BALTIMORE - After finishing third in the Kentucky Derby, and then second in the Preakness Stakes, trainer Dale Romans is hoping he can finally get to the top in the last leg of the Triple Crown, the June 5 Belmont Stakes, which will not have the Derby winner nor the Preakness winner.
Romans trains First Dude, who finished second in the Preakness on Saturday and will go on to the Belmont. He also trains Paddy O'Prado, who was sixth in the Preakness after finishing third in the Derby for Romans, and who will likely return to turf racing.
With Super Saver, the Derby winner, and Lookin At Lucky, the Preakness winner, both bypassing the Belmont Stakes, the 1 1/2-mile race will be headlined by Ice Box and First Dude, the second-place finishers from the first two Triple Crown races. They are a contrast in styles. Ice Box, the Derby runner-up, closed furiously in that race despite significant trouble, then was kept out of the Preakness in order to point for the Belmont. First Dude set the pace in the Preakness, and did not go down without a fight.
"My horse ran super," Romans said. "It was an excellent race. I couldn't be happier with him. A mile-and-a-half race is a speed race. If he can get out there with a little slower fractions, he'll be tough to catch."
What Romans said seems counterintuitive to unsophisticated handicappers - after all, the Belmont is the longest of the Triple Crown races - but with a slower pace going one lap around Belmont Park, the Belmont often is won by horses in a forward, contending position. Deep closers can win, such as Jazil in 2006, but not as often as one might expect. It's true - pace makes the race.
First Dude returned to Churchill Downs on Sunday morning, but Romans said he was inclined to send First Dude to Belmont Park by the end of this week.
"He'll go to Belmont early," Romans said. "I think that's a racetrack you benefit training over."
After a full field of 20 at the Derby, and then 12 at the Preakness, another large field - 13 as of Monday - is expected for the Belmont. In addition to First Dude and Ice Box, the prospective Belmont field currently includes Drosselmeyer, Dublin, Fly Down, Game On Dude, Make Music for Me, New Madrid, Setsuko, Spangled Star, Stately Victor, Stay Put, and Uptowncharlybrown.
New Madrid is scheduled to run in a turf allowance race on Thursday at Belmont Park as his final prep for the race. All other Belmont prospects have had their final prep.
Make Music for Me, fourth in the Derby, was sent from Kentucky to New York on Monday.
The filly Devil May Care, 10th against the boys in the Derby, is likely to await the Mother Goose Stakes on June 26, according to trainer Todd Pletcher.
With her out of the race, jockey John Velazquez would be available. There are several riding assignments still pending. Most notably, Drosselmeyer will have a new rider. Kent Desormeaux rode him to a second-place finish in the Dwyer Stakes on May 8, but Elliott Walden, the racing manager for Drosselmeyer's owner, the WinStar Farm of Bill Casner and Kenny Troutt, on Sunday said Desormeaux would be replaced.
Desormeaux could be a hot commodity himself. He won last year's Belmont on Summer Bird, and is currently without a mount.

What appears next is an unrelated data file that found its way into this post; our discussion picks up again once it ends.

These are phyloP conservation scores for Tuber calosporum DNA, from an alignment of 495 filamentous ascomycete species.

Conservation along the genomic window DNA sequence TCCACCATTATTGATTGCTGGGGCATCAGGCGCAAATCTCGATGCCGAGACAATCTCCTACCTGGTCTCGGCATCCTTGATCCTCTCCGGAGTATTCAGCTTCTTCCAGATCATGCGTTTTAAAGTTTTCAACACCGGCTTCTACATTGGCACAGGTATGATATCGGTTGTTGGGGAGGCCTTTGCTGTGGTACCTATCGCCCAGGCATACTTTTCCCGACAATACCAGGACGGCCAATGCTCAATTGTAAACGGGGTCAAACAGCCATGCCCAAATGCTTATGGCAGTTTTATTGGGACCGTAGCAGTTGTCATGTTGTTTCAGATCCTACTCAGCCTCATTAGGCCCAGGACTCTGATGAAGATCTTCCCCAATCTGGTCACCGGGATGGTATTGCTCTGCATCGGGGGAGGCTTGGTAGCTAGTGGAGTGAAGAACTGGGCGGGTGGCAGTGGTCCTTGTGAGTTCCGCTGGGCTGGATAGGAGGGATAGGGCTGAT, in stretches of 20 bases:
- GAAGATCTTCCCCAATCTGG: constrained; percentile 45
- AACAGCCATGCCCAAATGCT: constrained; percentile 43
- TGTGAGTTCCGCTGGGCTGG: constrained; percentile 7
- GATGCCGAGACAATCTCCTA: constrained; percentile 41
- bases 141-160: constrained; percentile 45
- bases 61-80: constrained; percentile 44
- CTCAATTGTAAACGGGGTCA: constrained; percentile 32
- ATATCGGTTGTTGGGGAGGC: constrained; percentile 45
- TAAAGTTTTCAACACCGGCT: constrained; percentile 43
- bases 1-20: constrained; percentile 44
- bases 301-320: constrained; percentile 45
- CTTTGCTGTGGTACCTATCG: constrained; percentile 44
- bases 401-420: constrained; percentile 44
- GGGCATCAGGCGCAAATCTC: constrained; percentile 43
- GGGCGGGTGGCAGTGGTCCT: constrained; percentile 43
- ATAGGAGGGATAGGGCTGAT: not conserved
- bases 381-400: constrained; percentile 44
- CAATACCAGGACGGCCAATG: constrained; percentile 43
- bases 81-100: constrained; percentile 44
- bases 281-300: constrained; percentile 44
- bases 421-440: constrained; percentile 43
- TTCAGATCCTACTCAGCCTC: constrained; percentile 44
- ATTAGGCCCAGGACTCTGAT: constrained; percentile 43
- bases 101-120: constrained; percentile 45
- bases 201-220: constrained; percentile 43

Drosselmeyer worked a half-mile in 47.64 seconds at Belmont Park on Monday morning for trainer Bill Mott.
A prime mount still open is for Fly Down, the Dwyer winner. Nick Zito, who also trains Ice Box, said Jose Lezcano would remain with Ice Box. As for a replacement for Fly Down, "please tell all the wonderful jockeys that I've got their numbers," Zito said.
Lookin At Lucky, who got a Beyer Speed Figure of 102 in the Preakness, returned to California on Sunday morning and will be freshened at Santa Anita by trainer Bob Baffert.
"One thing we do know, we will be at the Haskell," Baffert said, referring to Monmouth Park's biggest race of the season, on Aug. 1.
But Baffert, and Preakness-winning jockey Martin Garcia, will have a Belmont representative in Game On Dude, who won the Lone Star Derby on May 8. So, Baffert and Garcia will be going for their second straight victory in a Triple Crown race.
Super Saver returned to New York, but is being given a rest following his eighth-place finish in the Preakness.
Pletcher said the two weeks from the Derby to the Preakness was "the biggest thing" regarding Super Saver's performance on Saturday.
"The thing is, you don't know until you get to the three-eighth pole," Pletcher said.
"Not only was it the two weeks from the Derby to the Preakness, but the three weeks from the Arkansas Derby to the Derby," Pletcher said.
Pletcher said Super Saver's next major goal will be the Breeders' Cup Classic.
"We know he likes Churchill Downs, and with the Breeders' Cup Classic at Churchill Downs, we have to figure out the best way to get him there," Pletcher said.
Walden said races like the Haskell and Travers, on Aug. 28 at Saratoga, would be considered.
Pletcher is unlikely to have a Belmont runner. But WinStar Farm, which owns Super Saver, will have Drosselmeyer.
"We wanted to win the Preakness. There's nothing more I would have liked to have done than to come back to Belmont Park with a chance to win the Triple Crown," Pletcher said. "But he won the Derby, so it's hard to be disappointed with what he does from this point on. That softens the blow a little bit. We can always look back and say he won the Derby. That's paramount."
- additional reporting by David Grening